During the Utah Council of Land Surveyors (UCLS) 2016 Convention that was held at the Dixie Convention Center in St. George Utah, Daniel W. Webb, chief cadastral surveyor in the Utah State Office of the Bureau of Land Management (BLM), approached several UCLS board members and hinted that UCLS should consider re-monumenting the Tri-State Monument located at the northwest corner of Arizona, the southwest corner of Utah and the easterly state line of Nevada. This wouldn’t be the first time UCLS and BLM had worked together. Two of the more recent remonumentation efforts included the Uintah Special Meridian (USM) Initial Point in 2009 and the Tri-State corner located at Idaho, Nevada and Utah in 1999.

During its June 11, 2016 board meeting, the UCLS executive board discussed this remonumentation project and unanimously approved moving forward with the project. Seeing that the project was located within the boundaries of the UCLS Color Country Chapter, it was assigned to them. Todd E. Jacobsen, PLS, Color Country Chapter president, sent a formal email to the BLM Arizona, Nevada and Utah cadastral survey chiefs, outlining and requesting BLM’s involvement as well as emails to the Arizona Professional Land Surveyors (APLS) and the Nevada Association of Land Surveyors (NALS) association boards seeking their assistance in the project as well.

Initial Visit and Efforts

On July 6, 2016, Todd Jacobsen, Bob H. Hermandson, PLS, Color Country Chapter vice president, and Michael Draper, PLS, UCLS Color Country member, visited the site to get a feel for what it looked like, what condition it was in and to see what would have to be done to make this project work. After some preliminary discussion, the crew decided to hold a chapter luncheon and start discussing the details and getting answers to the what, why, how and who of making this happen.

At this point the existing monument was a red sandstone shaft that, according to survey notes, had a shaft of 6 feet long, 16 inches broad and 12 inches thick. From the top down it was dressed (or smoothed out) 8 inches and was marked with letters 1½ inch square deeply engraven in the stone. There are four sides to this monument, with the NEVADA on the N.W., UTAH on the N.E., ARIZONA on the S.E. and INTL. MONT 37 N. L. 1901 on the S.W. faces.

Also, according to the survey notes, there was a raised mound of stones with a 5½ foot base, 2½ feet high surrounding the shaft, most of which were still there. This monument also stood about 3 to 3½ feet above the ground. It was set in 1901, and when examined on the three surveyors’ visit showed signs of weathering and some graffiti (engravings from some of its visitors). It was in decent condition.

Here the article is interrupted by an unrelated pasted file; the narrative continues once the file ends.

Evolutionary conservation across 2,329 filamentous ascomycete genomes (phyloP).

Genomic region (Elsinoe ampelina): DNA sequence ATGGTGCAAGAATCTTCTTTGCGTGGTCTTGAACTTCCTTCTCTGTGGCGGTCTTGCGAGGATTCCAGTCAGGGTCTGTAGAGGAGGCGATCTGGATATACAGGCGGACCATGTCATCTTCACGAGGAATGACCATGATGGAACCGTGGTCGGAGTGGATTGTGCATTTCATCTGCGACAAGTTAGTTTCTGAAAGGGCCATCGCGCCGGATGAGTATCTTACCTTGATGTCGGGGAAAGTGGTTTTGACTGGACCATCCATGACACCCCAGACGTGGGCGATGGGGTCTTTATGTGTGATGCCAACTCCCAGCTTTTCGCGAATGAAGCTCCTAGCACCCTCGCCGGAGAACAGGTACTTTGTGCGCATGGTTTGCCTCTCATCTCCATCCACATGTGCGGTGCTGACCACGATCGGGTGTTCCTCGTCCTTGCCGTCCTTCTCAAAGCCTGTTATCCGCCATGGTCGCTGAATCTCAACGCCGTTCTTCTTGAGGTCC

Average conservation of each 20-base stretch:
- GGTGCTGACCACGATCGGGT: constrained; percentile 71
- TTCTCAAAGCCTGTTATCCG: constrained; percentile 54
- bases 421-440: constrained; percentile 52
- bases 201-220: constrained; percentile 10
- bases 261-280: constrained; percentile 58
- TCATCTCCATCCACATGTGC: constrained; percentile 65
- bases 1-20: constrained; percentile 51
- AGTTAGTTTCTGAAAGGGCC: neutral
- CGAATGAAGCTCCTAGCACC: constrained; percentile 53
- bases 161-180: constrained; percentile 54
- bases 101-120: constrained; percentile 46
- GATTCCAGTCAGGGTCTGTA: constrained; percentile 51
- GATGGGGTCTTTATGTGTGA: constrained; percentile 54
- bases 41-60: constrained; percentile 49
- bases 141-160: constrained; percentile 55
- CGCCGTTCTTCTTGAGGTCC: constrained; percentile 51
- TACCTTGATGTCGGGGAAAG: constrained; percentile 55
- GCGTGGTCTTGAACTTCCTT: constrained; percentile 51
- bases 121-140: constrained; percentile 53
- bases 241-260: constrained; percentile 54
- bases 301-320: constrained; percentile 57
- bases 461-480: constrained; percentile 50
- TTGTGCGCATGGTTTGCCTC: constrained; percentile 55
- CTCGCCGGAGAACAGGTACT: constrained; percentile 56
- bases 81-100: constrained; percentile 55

The Color Country Chapter began to hold luncheon meetings where a number of designs for the new monument were presented and discussed. Also on the agenda were what types of tools and materials were needed for the remonumentation effort. The goal was to complete the project before the next UCLS convention scheduled for February 2017. The group wanted to hold a ribbon-cutting ceremony in conjunction with the convention.

Multi-State Effort

Because the BLM, APLS and NALS organizations couldn’t attend the luncheons due to distance and time to travel, Jacobsen stayed in touch with them via emails and phone calls and kept everyone up to date on the plans for the remonumentation project. During this same time the BLM was busy doing its own planning for a proposed re-survey of the state lines. They were also performing records research, resulting in a number of excellent pieces of information which would ultimately aid in this project.

Around August of 2016, plans started coming together and a fundraiser was organized. Collaboration from the BLM, APLS, NALS and UCLS was formed. Cost estimates for products and material were prepared. Cost estimates came in at roughly $8,000. APLS, NALS and UCLS kicked off a fundraiser with large donations. Rapidly, individual surveyors and surveying companies started sending in their donations. This fundraising effort was complete in only a few months, with donations arriving from surveyors and surveying companies located in Arizona, Michigan, Nevada, Utah, Washington, Wisconsin and Wyoming. In all a total donation of $8,675 was received.

The funds were used to procure the necessary materials: